The second type weaves the narrative without giving the reader any transparency into the author's use of and judgements about sources. This is the bad stuff.

Robert Collins is a local (Kansas) historian and his General James G. Blunt: Tarnished Glory embodies the weakest side of local history. There's a biblio and no notes. The biblio is scary, as it includes newspapers, pamphlets, speeches, and other partisan ephemera.

You have no way of knowing what the hell the author is doing or why. I'm not going to finish the book and I'd be a fool to quote from it. Drew Wagenhoffer tells me Collins repeated the mistake in his new Jim Lane biography. All that work to produce two curiosities.

Local historians, when you publish for an national readership let the reader peek behind the curtain. It's as much for your good as for ours.

ACW primary documents you'll never read

Eyewitness battle accounts. Ten thousand pages worth. Written in Welsh.


Blog mortality (cont.)

For the first time ever, some blogs have made CWi's "Top 20 Civil War Websites."

At the same time, Valleywag informs us, "There are already 200 million ex-bloggers."

Cosmically aynchronous I think. Meanhwhile, it appears the following ACW blogs are signing off in the middle of what Gartner Group estimates will be blogging's peak year:

* Ron Coddington
* Southern Heritage News & Views
* Third Michigan Infantry Research Project
* My Civil War Notes
* Sam Hood

Cossacks in Blue (again)

Long post on the big Turchin book of 2006 from Drew here, and more on same from Chris here. Drew writes "...Turchin’s men were allowed to commit depredations in Missouri and Kentucky without repercussion. According to Bradley and Dahlen, these volunteers had little reason to think Athens would be different."

If I count correctly, there were five competing, incompatible civil policies applied by military occupiers simultaneously in Virginia when McClellan wrote the Harrison Bar letter - you know, the great affront, the outrage, the impudent talking of politics to politicians. That letter has always struck me as an obvious let's "get on the same page" plea from a man asked to implement the government's (non-existent) policies in competition with his fellow military policymakers. And so, I could never be outraged by his goading Lincoln into responsibility ... or at least trying to.

Turchin was caught in the webs of multiple DIY policies.

Some of my earlier thoughts on John Turchin appeared here.

Weider update

J. David Petruzzi reports that Dana Shoaf is taking over CWTI.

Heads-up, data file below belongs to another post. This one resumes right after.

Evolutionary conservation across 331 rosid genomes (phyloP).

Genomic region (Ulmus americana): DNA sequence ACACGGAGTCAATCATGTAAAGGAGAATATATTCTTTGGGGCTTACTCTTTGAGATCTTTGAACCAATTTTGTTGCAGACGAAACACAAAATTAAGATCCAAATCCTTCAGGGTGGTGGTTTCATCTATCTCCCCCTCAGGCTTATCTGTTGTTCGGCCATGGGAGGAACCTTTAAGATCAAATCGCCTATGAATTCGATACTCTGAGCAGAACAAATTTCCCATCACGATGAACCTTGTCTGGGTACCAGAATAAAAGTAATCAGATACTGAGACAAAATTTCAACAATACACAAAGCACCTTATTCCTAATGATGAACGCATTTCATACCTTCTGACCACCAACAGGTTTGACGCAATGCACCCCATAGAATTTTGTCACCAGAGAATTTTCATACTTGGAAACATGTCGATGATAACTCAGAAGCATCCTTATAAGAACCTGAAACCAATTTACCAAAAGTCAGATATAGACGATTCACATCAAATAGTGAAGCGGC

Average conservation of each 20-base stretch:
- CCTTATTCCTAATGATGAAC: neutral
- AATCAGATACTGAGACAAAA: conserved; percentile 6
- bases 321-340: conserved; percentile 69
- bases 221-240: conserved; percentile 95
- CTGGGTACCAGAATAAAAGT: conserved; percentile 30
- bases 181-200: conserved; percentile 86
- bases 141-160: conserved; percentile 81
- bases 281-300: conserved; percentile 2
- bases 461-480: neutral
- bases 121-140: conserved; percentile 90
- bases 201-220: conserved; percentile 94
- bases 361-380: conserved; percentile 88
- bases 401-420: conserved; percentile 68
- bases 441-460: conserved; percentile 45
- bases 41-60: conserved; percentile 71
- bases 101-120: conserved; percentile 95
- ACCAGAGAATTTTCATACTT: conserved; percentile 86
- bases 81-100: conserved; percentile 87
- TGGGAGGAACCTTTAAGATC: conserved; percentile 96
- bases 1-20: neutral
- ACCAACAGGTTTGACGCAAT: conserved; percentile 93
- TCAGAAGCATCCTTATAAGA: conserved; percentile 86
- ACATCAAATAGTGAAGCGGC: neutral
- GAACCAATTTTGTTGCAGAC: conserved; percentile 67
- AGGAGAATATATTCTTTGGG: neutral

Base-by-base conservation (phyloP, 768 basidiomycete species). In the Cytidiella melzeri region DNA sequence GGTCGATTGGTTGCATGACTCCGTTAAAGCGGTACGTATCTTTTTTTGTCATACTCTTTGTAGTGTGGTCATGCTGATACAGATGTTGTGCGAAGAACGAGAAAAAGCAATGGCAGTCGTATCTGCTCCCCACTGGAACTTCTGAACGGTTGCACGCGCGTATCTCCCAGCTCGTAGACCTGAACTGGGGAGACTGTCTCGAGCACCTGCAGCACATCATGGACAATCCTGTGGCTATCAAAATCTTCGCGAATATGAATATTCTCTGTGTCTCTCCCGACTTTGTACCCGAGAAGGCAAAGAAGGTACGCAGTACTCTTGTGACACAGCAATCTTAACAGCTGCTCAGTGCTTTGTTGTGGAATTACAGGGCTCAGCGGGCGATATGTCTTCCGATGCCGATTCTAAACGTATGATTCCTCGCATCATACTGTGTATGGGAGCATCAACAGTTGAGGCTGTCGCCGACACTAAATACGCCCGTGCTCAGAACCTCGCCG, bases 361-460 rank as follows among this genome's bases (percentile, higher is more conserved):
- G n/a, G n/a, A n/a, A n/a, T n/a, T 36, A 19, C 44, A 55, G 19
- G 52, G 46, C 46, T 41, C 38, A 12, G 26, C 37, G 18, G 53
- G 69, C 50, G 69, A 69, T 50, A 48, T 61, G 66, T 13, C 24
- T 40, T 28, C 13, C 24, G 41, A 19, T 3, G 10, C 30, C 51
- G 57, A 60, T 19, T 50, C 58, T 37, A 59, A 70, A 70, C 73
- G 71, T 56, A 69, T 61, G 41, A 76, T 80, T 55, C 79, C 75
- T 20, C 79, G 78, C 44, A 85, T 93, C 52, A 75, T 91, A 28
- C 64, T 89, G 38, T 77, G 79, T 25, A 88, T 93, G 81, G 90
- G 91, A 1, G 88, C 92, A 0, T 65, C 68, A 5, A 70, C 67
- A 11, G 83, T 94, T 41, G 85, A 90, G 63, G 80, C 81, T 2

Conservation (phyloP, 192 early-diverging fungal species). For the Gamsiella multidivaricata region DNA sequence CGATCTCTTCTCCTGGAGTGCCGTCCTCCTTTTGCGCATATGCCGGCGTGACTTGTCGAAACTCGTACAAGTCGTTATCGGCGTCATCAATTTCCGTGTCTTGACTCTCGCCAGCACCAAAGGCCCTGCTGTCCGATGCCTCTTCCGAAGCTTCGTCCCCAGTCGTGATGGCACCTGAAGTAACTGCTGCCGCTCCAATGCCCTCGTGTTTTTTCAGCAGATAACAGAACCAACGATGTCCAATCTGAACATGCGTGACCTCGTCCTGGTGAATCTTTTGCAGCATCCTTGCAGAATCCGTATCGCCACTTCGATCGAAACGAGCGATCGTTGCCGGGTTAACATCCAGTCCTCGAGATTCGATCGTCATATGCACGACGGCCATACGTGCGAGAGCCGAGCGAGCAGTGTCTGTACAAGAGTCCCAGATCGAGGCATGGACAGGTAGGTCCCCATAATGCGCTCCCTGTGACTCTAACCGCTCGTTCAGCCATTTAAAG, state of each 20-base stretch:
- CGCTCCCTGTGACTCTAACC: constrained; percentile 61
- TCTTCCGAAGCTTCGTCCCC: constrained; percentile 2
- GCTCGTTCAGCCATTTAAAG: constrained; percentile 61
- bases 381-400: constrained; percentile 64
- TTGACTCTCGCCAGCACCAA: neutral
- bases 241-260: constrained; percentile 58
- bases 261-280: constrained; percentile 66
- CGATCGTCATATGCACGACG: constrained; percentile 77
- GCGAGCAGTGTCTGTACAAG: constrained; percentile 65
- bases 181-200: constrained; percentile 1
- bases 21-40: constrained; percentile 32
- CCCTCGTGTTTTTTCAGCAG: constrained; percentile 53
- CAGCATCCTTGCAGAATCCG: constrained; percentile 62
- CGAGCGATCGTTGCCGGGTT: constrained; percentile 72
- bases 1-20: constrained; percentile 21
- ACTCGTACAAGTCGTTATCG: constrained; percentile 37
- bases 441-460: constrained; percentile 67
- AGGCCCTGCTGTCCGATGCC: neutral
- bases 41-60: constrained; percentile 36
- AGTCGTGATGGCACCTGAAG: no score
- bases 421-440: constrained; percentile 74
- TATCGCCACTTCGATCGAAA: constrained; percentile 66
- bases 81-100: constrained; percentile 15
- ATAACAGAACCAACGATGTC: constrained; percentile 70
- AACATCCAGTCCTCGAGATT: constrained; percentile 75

Smacks of "interim"?


The Weider strategy - consider the owners

This post has been rescinded because it was written on the assumption that Weider's publishing group is owned by the company that owns the National Enquirer. Dana Shoaf corrected this error (through Harry Smeltzer's blog):
Primedia sold the current magazine group to Weider History Group, a subsidiary of the magazine conglomerate that owned Muscle & Fitness and other fitness magazines. Those fitness magazines were sold to the media group which owns National Enquirer. The group that owns National Enquirer does not own or otherwise influence Weider History Group.
Ergo - Weider owns his own group. See the link for Shoaf's insights into the changes that are taking place.

How to celebrate Lincoln

In Ashland, Kentucky, they celebrated Lincoln's birth by reading aloud the speeches of Henry Clay. That is terribly impressive for a "public history" event.


The Weider situation

Eric has some thoughts on the Weider situation and my magazine suggestions.

On a personal note, certainly he and JD have been "name" authors who give their best in articles, unlike many others. And I do not oppose freelancers; as a magazine editor, I have myself used freelancers in tandem with staff writers but kept their leashes short, very short. A mag at the very bottom of the entropy slope will use freelancers to fill pages and give them wide scope. Editorial direction defaults to the mailman who delivers this day's story proposals.

Eric notes the neagtivity about Military History magazine as well.

J.D. Makes the following comment on the Weider magaine situation among the comments in the post linked above:
IIRC, Chris told me that the fellow who managed Discover magazine was hired as the new manager of the history magazines. This new manager wanted to turn CWTI, ACW, etc, into more generalized, slick productions. He was looking for less specific history and more appeal to the “mass” population.
Ethan Rafuse added,
Dana Shoaf gave a talk on his experiences as editor of America’s Civil War with the Weiders last week at the Chambersburg seminar and seemed much more optimistic about the prospects for the magazines. If they lose him, then I think it will be time to really become concerned.

Thought for today

... you might wonder, "Why live like a Civil War soldier these days if you don't have to?"

"Because they can't," says [re-enactor] Ray Wetzel... He's referring to the hundreds of thousands who served and died during the Civil War.

General Montgomery Meigs is quitting

And you thought he was dead.


An open letter to Eric Weider, CEO Weider History Group

Dear Mr. Weider:

If you have had time to read the Letters section of the current issue of Military History magazine, you'll have had a preview of what this letter is about.

Your key editorial team, Stephen Petranek, David Grogan, and Roger Vance, have set a diretion that is bearing its first fruits in Military History. The readers are not happy. Complaints spoken about your magazines have been filling my ears for months and these match closely the comments in the letters section.